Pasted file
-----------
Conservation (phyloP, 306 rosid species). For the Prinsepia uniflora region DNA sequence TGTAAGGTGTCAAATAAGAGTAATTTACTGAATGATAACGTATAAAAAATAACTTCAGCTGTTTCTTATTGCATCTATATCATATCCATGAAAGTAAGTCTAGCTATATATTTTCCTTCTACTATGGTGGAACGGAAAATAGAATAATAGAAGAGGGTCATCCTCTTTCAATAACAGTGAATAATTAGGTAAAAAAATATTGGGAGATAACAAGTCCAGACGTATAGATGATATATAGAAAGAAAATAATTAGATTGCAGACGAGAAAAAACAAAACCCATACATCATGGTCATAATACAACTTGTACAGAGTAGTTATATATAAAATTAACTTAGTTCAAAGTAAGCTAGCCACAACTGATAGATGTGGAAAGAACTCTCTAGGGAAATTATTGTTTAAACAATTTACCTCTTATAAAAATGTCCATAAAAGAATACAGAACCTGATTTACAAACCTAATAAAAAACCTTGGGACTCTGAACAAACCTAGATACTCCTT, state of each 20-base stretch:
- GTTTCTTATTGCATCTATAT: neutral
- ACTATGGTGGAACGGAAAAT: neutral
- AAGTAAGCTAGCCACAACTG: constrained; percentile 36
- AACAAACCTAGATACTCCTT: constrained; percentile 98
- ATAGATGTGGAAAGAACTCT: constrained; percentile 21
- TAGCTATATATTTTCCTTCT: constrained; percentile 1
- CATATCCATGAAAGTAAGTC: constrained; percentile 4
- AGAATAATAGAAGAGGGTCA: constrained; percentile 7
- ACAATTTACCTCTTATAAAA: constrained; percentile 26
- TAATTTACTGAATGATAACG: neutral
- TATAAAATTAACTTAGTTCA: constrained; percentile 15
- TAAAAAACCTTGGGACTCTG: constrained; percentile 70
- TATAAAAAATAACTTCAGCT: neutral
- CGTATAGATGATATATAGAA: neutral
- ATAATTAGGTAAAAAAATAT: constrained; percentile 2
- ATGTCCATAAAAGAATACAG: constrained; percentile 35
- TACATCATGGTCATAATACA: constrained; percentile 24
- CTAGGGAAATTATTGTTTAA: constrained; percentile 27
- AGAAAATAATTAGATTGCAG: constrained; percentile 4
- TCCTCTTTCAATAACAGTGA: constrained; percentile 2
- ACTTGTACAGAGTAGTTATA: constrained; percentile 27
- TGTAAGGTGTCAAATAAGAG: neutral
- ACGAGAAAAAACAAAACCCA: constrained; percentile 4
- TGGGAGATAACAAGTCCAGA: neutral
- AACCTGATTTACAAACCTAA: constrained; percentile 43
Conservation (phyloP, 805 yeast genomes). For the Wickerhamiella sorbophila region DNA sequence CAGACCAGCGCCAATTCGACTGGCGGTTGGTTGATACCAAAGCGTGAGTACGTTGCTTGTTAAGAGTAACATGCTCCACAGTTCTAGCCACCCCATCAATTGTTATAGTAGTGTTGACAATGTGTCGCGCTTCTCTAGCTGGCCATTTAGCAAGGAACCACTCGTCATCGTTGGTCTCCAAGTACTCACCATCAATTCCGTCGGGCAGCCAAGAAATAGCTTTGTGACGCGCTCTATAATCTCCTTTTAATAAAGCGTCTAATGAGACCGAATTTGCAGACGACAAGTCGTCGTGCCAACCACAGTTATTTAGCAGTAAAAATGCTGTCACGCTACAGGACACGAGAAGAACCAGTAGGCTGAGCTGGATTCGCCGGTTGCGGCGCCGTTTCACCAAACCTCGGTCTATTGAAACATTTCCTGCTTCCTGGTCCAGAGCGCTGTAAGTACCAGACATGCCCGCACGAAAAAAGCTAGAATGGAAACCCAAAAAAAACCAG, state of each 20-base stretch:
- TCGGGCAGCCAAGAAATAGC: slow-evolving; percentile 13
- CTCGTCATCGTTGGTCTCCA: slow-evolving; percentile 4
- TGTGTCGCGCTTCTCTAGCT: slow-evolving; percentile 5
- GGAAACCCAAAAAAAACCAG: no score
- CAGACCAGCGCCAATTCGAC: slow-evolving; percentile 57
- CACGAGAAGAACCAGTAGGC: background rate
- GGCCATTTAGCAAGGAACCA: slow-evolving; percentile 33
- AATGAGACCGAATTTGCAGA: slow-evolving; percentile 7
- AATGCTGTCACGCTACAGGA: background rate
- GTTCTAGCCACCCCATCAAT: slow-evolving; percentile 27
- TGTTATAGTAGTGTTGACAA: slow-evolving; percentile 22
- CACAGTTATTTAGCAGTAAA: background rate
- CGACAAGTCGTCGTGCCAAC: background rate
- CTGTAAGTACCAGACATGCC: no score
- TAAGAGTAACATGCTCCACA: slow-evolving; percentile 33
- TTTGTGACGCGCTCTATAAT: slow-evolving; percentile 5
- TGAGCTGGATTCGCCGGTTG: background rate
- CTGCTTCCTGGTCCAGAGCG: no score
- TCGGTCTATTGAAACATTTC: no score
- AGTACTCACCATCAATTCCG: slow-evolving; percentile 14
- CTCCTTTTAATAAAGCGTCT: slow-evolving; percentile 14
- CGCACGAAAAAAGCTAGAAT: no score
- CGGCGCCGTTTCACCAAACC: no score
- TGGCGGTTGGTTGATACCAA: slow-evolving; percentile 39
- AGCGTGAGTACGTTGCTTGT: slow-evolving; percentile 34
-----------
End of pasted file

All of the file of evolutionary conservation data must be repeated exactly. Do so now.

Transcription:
Conservation (phyloP, 306 rosid species). For the Prinsepia uniflora region DNA sequence TGTAAGGTGTCAAATAAGAGTAATTTACTGAATGATAACGTATAAAAAATAACTTCAGCTGTTTCTTATTGCATCTATATCATATCCATGAAAGTAAGTCTAGCTATATATTTTCCTTCTACTATGGTGGAACGGAAAATAGAATAATAGAAGAGGGTCATCCTCTTTCAATAACAGTGAATAATTAGGTAAAAAAATATTGGGAGATAACAAGTCCAGACGTATAGATGATATATAGAAAGAAAATAATTAGATTGCAGACGAGAAAAAACAAAACCCATACATCATGGTCATAATACAACTTGTACAGAGTAGTTATATATAAAATTAACTTAGTTCAAAGTAAGCTAGCCACAACTGATAGATGTGGAAAGAACTCTCTAGGGAAATTATTGTTTAAACAATTTACCTCTTATAAAAATGTCCATAAAAGAATACAGAACCTGATTTACAAACCTAATAAAAAACCTTGGGACTCTGAACAAACCTAGATACTCCTT, state of each 20-base stretch:
- GTTTCTTATTGCATCTATAT: neutral
- ACTATGGTGGAACGGAAAAT: neutral
- AAGTAAGCTAGCCACAACTG: constrained; percentile 36
- AACAAACCTAGATACTCCTT: constrained; percentile 98
- ATAGATGTGGAAAGAACTCT: constrained; percentile 21
- TAGCTATATATTTTCCTTCT: constrained; percentile 1
- CATATCCATGAAAGTAAGTC: constrained; percentile 4
- AGAATAATAGAAGAGGGTCA: constrained; percentile 7
- ACAATTTACCTCTTATAAAA: constrained; percentile 26
- TAATTTACTGAATGATAACG: neutral
- TATAAAATTAACTTAGTTCA: constrained; percentile 15
- TAAAAAACCTTGGGACTCTG: constrained; percentile 70
- TATAAAAAATAACTTCAGCT: neutral
- CGTATAGATGATATATAGAA: neutral
- ATAATTAGGTAAAAAAATAT: constrained; percentile 2
- ATGTCCATAAAAGAATACAG: constrained; percentile 35
- TACATCATGGTCATAATACA: constrained; percentile 24
- CTAGGGAAATTATTGTTTAA: constrained; percentile 27
- AGAAAATAATTAGATTGCAG: constrained; percentile 4
- TCCTCTTTCAATAACAGTGA: constrained; percentile 2
- ACTTGTACAGAGTAGTTATA: constrained; percentile 27
- TGTAAGGTGTCAAATAAGAG: neutral
- ACGAGAAAAAACAAAACCCA: constrained; percentile 4
- TGGGAGATAACAAGTCCAGA: neutral
- AACCTGATTTACAAACCTAA: constrained; percentile 43
Conservation (phyloP, 805 yeast genomes). For the Wickerhamiella sorbophila region DNA sequence CAGACCAGCGCCAATTCGACTGGCGGTTGGTTGATACCAAAGCGTGAGTACGTTGCTTGTTAAGAGTAACATGCTCCACAGTTCTAGCCACCCCATCAATTGTTATAGTAGTGTTGACAATGTGTCGCGCTTCTCTAGCTGGCCATTTAGCAAGGAACCACTCGTCATCGTTGGTCTCCAAGTACTCACCATCAATTCCGTCGGGCAGCCAAGAAATAGCTTTGTGACGCGCTCTATAATCTCCTTTTAATAAAGCGTCTAATGAGACCGAATTTGCAGACGACAAGTCGTCGTGCCAACCACAGTTATTTAGCAGTAAAAATGCTGTCACGCTACAGGACACGAGAAGAACCAGTAGGCTGAGCTGGATTCGCCGGTTGCGGCGCCGTTTCACCAAACCTCGGTCTATTGAAACATTTCCTGCTTCCTGGTCCAGAGCGCTGTAAGTACCAGACATGCCCGCACGAAAAAAGCTAGAATGGAAACCCAAAAAAAACCAG, state of each 20-base stretch:
- TCGGGCAGCCAAGAAATAGC: slow-evolving; percentile 13
- CTCGTCATCGTTGGTCTCCA: slow-evolving; percentile 4
- TGTGTCGCGCTTCTCTAGCT: slow-evolving; percentile 5
- GGAAACCCAAAAAAAACCAG: no score
- CAGACCAGCGCCAATTCGAC: slow-evolving; percentile 57
- CACGAGAAGAACCAGTAGGC: background rate
- GGCCATTTAGCAAGGAACCA: slow-evolving; percentile 33
- AATGAGACCGAATTTGCAGA: slow-evolving; percentile 7
- AATGCTGTCACGCTACAGGA: background rate
- GTTCTAGCCACCCCATCAAT: slow-evolving; percentile 27
- TGTTATAGTAGTGTTGACAA: slow-evolving; percentile 22
- CACAGTTATTTAGCAGTAAA: background rate
- CGACAAGTCGTCGTGCCAAC: background rate
- CTGTAAGTACCAGACATGCC: no score
- TAAGAGTAACATGCTCCACA: slow-evolving; percentile 33
- TTTGTGACGCGCTCTATAAT: slow-evolving; percentile 5
- TGAGCTGGATTCGCCGGTTG: background rate
- CTGCTTCCTGGTCCAGAGCG: no score
- TCGGTCTATTGAAACATTTC: no score
- AGTACTCACCATCAATTCCG: slow-evolving; percentile 14
- CTCCTTTTAATAAAGCGTCT: slow-evolving; percentile 14
- CGCACGAAAAAAGCTAGAAT: no score
- CGGCGCCGTTTCACCAAACC: no score
- TGGCGGTTGGTTGATACCAA: slow-evolving; percentile 39
- AGCGTGAGTACGTTGCTTGT: slow-evolving; percentile 34